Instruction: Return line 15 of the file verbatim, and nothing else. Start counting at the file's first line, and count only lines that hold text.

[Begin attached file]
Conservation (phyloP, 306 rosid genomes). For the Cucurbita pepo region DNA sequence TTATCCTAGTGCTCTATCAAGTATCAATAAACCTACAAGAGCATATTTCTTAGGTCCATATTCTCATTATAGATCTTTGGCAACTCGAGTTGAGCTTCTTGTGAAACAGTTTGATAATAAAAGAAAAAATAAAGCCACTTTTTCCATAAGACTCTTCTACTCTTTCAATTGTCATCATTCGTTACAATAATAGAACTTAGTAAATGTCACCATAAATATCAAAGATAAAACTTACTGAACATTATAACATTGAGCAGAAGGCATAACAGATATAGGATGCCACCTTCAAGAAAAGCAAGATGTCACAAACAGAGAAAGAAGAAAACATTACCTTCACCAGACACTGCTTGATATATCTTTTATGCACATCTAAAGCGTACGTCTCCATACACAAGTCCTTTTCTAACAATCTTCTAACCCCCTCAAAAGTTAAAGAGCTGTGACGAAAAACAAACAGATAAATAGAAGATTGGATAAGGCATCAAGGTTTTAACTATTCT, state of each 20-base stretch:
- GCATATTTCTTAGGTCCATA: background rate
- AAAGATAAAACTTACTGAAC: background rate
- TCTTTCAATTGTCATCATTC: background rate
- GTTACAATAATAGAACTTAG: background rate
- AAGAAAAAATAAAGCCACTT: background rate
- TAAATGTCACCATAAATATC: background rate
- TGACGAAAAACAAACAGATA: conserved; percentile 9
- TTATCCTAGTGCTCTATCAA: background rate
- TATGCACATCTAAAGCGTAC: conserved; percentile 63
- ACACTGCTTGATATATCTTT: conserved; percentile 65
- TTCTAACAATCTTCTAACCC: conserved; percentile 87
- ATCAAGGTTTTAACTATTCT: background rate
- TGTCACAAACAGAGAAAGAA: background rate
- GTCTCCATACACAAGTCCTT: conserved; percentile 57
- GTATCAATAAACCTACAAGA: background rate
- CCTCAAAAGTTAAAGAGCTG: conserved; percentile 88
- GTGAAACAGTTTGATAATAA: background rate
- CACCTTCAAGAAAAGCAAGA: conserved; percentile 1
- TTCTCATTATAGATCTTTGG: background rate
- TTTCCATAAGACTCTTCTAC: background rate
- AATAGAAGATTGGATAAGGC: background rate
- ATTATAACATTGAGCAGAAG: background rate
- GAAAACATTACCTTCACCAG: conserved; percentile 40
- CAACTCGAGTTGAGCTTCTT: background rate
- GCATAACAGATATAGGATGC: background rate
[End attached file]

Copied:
- GTCTCCATACACAAGTCCTT: conserved; percentile 57